Combat Blurs into Courtroom Drama in this Ethical Quagmire
Nominated for Best Foreign Language Film at the 88th Academy Awards Danish drama A War (Krigen in it’s original Danish) sees a reunion between writer/director Tobias Lindholm and Danish actor Pilou Asbæk (2013 Hitchaboo Honorable Mention A Hijacking). Lindholm’s A War is another character based drama center on one’s moral obligations, ethics versus law, and the gray areas in between.
A War begins at a Danish FOB (Forward Operating Base) in the Helmand province of Afghanistan. The Danish squad patrolling the area is doing its best to complete the mission – pushing the Taliban out of the area and mending relationships with the locals. Claus Pederson (Asbæk) is the leader of the small patrol group; and after some near misses and costly engagements with the enemy, sees the group’s morale suffering. Claus takes it upon himself to lead from the front as they push beyond enemy lines. Back home in Denmark, Claus’ wife Maria is doing her best with their three young children. Everyone in the family unit is beginning to show emotional cracks from the distance and unpredictability of Claus’ posting.
On what is like another typical envoy to a local Afghan village, repetitive of previous scenes Lindholm has show us already; the Danish soldiers find themselves under heavy enemy fire. Claus makes an instinctual decision that saves his men, but could have serious political repercussions. Deftly, Lindholm shifts A War from a combat thriller to a courtroom drama as Claus is swept up in a military tribunal. Words like ‘war crime’ and ‘murder’ are being lobbed at Claus. In this, Lindholm is able to make the cold confines of a bleak military courtroom as compelling as the soldiers entrenched in enemy fire.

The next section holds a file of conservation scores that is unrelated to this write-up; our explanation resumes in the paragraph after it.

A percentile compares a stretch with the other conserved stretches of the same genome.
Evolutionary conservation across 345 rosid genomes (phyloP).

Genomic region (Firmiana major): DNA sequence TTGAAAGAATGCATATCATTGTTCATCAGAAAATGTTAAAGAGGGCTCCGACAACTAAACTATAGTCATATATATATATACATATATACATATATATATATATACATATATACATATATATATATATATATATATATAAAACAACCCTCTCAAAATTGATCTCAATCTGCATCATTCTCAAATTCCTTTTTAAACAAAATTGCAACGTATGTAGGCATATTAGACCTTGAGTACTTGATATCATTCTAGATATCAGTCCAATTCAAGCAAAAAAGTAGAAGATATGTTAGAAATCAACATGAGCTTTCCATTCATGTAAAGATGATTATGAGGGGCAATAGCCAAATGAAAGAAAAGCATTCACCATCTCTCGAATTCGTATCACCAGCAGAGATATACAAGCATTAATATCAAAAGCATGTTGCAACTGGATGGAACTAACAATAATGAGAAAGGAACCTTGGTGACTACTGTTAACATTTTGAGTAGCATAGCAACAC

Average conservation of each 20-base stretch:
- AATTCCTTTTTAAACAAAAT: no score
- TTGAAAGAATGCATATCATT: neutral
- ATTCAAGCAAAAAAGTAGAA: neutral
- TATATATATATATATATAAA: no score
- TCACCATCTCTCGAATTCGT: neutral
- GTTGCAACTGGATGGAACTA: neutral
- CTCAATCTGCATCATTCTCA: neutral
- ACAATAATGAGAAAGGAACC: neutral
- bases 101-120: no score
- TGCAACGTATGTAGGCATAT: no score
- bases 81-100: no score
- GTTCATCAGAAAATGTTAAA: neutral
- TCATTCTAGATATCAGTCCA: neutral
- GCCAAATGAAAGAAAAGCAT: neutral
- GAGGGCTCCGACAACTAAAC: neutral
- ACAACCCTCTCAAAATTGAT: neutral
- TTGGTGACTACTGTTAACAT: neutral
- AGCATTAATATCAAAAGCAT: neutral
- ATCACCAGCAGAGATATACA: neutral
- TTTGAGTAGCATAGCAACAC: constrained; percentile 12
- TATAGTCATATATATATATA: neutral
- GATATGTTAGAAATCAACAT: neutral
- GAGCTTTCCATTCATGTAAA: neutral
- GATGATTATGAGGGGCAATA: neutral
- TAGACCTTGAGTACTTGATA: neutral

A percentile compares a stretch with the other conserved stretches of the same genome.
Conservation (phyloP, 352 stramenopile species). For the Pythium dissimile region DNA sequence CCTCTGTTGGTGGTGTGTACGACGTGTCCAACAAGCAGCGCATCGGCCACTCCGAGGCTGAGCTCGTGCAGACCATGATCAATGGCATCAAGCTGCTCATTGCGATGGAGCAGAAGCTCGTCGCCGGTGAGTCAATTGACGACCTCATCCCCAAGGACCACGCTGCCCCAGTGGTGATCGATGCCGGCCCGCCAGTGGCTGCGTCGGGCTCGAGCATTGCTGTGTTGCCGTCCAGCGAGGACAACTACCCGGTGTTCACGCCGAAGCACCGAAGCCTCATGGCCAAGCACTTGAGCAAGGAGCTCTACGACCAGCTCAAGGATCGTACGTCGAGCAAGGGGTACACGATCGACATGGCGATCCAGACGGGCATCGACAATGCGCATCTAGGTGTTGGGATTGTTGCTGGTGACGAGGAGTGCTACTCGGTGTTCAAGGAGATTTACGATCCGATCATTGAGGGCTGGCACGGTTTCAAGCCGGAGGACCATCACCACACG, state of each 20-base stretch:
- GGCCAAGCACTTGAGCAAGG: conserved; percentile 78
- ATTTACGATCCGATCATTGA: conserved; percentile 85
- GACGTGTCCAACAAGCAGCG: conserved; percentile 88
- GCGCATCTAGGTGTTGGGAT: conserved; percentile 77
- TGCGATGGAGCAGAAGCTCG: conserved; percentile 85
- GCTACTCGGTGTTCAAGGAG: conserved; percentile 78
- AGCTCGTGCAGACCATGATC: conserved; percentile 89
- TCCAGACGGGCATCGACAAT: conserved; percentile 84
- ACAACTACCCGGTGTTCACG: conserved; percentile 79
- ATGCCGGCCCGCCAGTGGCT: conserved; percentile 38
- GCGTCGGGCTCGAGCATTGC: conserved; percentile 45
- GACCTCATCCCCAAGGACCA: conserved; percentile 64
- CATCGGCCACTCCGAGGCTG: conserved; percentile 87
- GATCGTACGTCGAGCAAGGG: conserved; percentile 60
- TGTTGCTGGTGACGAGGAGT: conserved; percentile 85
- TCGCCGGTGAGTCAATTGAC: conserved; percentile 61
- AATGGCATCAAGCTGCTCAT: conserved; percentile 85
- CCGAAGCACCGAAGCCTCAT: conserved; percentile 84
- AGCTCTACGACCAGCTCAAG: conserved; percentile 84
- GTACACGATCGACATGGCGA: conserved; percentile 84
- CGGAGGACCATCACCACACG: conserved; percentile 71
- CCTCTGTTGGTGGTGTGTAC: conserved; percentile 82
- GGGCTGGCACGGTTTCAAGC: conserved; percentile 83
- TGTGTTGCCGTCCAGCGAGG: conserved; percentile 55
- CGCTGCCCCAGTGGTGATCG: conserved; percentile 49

The ability of Lindholm’s cast is substantial from lead to lowest supporting role. Asbæk, as Claus, carries the film with genuine weight and delicate positioning. He is able to suggest his character’s emotions, and to push forward plot, with soft words and stirring expressions. It is a shame that his talent is being seen by only those willing to read subtitles. Tuva Karolina, as Claus’ wife Maria, plays of Asbæk with the fragility of a wife unsure of how to deal with the chance of losing him all over again; this time to prison, just after he’s returned home from war. Notable supporting actor, the Iraqi-Danish Dar Salim, serves as the linchpin of A War; Claus’ best friend and fellow soldier Najib. Conflicted by what he saw in the field, and what he knows of his friend; he has to find his out ethical solace.
Lindholm has show serious screenwriting acumen in his career, with 2013’s Hitchaboo-winning The Hunt on his resume; and he continues his slow-brew style of subtle character-driven storytelling in A War as he pulls all the right strings to ramp up tension without ever vacating the realism of his film’s premise. He forces viewers to look at the facts of Claus’ case in the unblinking light of the legal system and ask themselves – would that have done things differently? Even if it was illegal, was it wrong? Is there an area between right and wrong?
Too often a film’s resolution has to push the boundaries of the screenwriter’s thesis; and viewers feel cheated by an easy out to wrap up a film. The subtle twist Lindholm employs as Claus’ court case is coming to a close is unpredictable without being unimaginable. When the outcome of the film is all but assured, A War shifts gears one more time to conclude with an appropriately and ethically ambiguous end.
- Directing: 9/10 – Tobias Lindholm’s handling of A War‘s genre shift from combat thriller to courtroom drama was trickier than he made it look on screen.
- Stunts: 9/10 – The combat scenes work nicely, even on the modest budget ($1.2 Million).
- Screenwriting: 10/10 – Lindholm is not only one of the best Danish film writers, but a preeminent talent in film today.
- Acting: 10/10 – Actors navigate ambiguous characters with confidence and conviction.
10/10 – A staggering work by writer/director Tobias Lindholm that blends multiple film genres into a thoughtful study on ethics and morality.